How SMEs can use the downtime to protect themselves for the future

by | Jun 8, 2020

As we know, Australia’s small-business owners are reeling from the impact of not one but two crisis events in just a few short months. First, it was the 2019-2020 horrific bushfires, which for many now seem like a distant memory as they tackle the latest threat to their livelihoods, COVID-19.

Natural disasters have always been a part of not only business but life in general for Australians, however, the frequency and severity of these extreme weather events is increasing as climate change takes effect. Nobody realistically could have foreseen the COVID-19 pandemic, but the possibility of a global pandemic has been a reality for some years.

Of course, this current crisis requires many businesses to press the “pause” buttons on their regular day-to-day operations at the moment. As a business owner who has seen through two major national disasters in my business, my advice is simple – use this time to get prepared for next time.

All of us, as small-business owners, need to take the time now to think about the risks that face our businesses and make plans surrounding what to do if the worst happens. Luckily, risk management does not have to be a huge, complex process!

A small amount of time spent now can save a world of pain later – the process is simply about thinking through the things that could go wrong in your business, deciding what you could do to decrease the risk of that happening, and what actions you will take if things go wrong.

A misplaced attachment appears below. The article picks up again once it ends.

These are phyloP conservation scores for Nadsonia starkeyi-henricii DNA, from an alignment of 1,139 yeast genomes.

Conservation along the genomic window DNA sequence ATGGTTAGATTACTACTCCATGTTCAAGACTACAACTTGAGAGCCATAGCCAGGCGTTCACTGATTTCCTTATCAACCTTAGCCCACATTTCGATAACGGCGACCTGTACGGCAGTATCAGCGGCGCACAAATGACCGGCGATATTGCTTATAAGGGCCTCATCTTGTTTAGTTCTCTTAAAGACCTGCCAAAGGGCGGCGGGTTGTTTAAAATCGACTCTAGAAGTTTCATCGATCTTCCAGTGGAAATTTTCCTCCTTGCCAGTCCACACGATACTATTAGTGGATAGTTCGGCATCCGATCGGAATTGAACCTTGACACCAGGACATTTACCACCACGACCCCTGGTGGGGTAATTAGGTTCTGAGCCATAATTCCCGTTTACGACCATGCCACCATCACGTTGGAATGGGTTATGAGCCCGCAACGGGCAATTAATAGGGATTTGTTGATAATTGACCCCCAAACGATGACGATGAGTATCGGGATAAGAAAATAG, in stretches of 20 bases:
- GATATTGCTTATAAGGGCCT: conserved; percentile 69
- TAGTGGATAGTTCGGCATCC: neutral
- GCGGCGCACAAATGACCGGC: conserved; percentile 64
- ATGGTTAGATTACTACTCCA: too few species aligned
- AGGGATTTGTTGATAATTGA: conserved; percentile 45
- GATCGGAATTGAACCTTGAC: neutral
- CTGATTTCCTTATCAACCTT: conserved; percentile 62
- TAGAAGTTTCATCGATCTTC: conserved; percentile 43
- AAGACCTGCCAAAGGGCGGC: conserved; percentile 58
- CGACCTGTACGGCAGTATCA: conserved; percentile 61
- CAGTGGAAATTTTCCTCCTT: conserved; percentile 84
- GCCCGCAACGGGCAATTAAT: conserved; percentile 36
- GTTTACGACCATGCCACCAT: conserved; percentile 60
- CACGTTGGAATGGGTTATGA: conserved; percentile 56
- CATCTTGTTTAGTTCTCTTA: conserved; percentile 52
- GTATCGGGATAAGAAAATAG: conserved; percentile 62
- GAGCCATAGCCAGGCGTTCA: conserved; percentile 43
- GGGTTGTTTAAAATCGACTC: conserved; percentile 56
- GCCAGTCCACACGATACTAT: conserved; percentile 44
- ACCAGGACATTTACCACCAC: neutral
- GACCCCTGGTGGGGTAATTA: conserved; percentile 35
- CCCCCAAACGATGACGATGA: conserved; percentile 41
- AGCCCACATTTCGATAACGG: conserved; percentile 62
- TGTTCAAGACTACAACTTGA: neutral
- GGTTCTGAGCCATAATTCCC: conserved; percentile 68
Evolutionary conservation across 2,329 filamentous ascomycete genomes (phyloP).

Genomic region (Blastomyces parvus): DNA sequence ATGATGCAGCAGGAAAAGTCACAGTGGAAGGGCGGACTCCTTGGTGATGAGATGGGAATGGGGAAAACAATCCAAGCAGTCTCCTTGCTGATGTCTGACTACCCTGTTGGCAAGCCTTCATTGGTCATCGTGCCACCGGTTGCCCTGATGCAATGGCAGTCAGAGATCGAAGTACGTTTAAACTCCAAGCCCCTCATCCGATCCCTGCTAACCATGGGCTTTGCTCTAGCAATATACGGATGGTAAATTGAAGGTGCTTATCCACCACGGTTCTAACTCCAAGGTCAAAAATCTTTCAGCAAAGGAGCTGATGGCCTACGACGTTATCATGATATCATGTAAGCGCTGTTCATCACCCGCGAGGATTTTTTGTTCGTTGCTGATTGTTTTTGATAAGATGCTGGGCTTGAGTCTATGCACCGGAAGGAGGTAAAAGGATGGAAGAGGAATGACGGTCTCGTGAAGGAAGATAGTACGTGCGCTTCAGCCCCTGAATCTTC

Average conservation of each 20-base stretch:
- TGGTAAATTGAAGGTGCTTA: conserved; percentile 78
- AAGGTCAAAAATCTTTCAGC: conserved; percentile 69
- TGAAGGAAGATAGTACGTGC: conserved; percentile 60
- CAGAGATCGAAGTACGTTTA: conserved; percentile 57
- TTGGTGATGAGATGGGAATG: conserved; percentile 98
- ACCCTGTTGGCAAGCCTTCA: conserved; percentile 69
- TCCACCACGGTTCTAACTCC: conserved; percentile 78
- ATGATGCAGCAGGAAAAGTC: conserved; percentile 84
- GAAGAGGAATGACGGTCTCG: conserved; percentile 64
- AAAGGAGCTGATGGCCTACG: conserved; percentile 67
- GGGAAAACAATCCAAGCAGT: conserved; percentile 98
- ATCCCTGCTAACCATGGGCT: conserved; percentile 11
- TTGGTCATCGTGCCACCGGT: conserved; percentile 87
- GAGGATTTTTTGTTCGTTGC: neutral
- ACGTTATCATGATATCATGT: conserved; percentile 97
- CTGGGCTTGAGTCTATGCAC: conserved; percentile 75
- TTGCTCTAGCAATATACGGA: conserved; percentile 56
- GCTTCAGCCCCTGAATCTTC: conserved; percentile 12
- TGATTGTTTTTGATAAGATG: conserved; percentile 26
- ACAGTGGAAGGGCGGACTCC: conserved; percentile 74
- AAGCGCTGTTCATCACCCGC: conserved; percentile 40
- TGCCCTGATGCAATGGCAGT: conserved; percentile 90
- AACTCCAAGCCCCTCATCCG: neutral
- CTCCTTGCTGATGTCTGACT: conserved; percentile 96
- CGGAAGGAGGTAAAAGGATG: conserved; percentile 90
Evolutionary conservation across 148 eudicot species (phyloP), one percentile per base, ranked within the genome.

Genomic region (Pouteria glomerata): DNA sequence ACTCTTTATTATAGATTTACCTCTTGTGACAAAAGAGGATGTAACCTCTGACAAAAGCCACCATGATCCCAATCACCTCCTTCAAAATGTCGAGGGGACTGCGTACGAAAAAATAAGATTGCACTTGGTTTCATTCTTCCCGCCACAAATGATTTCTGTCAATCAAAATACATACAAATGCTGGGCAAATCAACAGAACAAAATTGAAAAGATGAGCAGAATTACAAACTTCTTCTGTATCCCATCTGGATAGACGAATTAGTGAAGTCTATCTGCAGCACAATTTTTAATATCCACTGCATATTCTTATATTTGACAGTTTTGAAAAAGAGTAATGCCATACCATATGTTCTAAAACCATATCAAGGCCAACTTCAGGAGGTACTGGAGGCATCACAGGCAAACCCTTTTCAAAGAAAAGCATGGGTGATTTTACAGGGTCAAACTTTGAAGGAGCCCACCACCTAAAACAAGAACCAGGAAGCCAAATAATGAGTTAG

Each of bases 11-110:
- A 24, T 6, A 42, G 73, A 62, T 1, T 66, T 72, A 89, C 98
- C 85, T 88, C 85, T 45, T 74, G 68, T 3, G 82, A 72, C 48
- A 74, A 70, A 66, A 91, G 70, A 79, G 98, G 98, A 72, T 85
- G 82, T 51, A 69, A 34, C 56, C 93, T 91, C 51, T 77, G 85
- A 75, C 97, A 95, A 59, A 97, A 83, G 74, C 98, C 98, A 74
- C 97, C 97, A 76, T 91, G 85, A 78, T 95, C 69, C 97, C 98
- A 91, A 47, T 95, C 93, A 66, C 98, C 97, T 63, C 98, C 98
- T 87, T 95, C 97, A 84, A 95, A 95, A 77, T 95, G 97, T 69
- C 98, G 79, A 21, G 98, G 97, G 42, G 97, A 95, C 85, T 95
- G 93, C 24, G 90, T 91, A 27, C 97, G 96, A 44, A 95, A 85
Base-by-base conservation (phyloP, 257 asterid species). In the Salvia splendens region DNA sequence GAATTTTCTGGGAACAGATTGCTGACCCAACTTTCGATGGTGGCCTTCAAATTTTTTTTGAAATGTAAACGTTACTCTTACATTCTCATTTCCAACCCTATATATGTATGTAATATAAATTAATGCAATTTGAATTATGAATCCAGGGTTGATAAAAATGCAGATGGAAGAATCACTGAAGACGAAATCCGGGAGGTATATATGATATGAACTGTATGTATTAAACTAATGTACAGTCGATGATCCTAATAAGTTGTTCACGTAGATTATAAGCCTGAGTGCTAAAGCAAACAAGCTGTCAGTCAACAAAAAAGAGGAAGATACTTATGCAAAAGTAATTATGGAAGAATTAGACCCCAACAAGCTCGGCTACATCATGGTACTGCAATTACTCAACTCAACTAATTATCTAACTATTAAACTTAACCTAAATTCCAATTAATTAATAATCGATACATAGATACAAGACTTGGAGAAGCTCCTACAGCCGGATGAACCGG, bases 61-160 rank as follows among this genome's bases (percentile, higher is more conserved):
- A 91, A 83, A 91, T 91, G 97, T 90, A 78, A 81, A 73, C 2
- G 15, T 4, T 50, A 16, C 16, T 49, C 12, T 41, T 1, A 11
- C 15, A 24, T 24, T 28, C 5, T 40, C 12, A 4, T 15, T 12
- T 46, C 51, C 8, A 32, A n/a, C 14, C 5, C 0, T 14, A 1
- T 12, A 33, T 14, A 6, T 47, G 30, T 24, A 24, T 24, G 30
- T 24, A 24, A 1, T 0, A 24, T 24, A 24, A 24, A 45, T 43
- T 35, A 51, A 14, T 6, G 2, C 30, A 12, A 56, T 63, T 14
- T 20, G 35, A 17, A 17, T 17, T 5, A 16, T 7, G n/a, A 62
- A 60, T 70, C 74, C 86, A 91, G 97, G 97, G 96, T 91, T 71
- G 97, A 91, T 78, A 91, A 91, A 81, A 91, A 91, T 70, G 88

I speak from personal experience – our environmental business was affected by floods twice in three years. The first time, floodwaters didn’t reach the floor level, but the second flood poured into our office. A well-thought-out flood plan that was put in place after flood #1, however, meant that everything had been shifted to higher ground for flood #2. There was a significant amount of business disruption, but thankfully very little damage.

Having our thorough flood plan ready meant that our entire team knew what to do and when – it was as simple as when the water level rose to a certain level, at a certain local station, we were going to act.

Natural disasters aren’t the only risks to a business, however, and we have seen that clearly with the sudden arrival of a pandemic. Of course, there are also more mundane risks to business operations which can unfortunately have equally devastating effects on businesses.

The most typical areas of risk facing small businesses are:

  1. Natural disasters. Fire, flood, cyclones and severe storms
  2. Staff. A key employee leaving, high staff turnover, or fraudulent behaviour
  3. Information Technology. Computer hacking or loss of data
  4. Market Risk. Economic cycles, competition, or changes in consumer tastes
  5. Customers. Having a single, or few, large customers
  6. Suppliers. Dependence upon a single or limited suppliers

By no means is this an exhaustive list, but it is a good place for us as small-business owners to begin thinking about the specific risks that our businesses face – especially now, while many of us have the time to do so in a considered way whilst businesses are temporarily closed.

There are several simple tools that all of us as small business owners can use to identify and manage risk. A brainstorming session with your team and a simple Risk Matrix can be the difference between surviving a left-field event, and the business going under.

Bronwyn Reid, Owner, Small Company Big Business

This post first appeared on on June 04, 2020.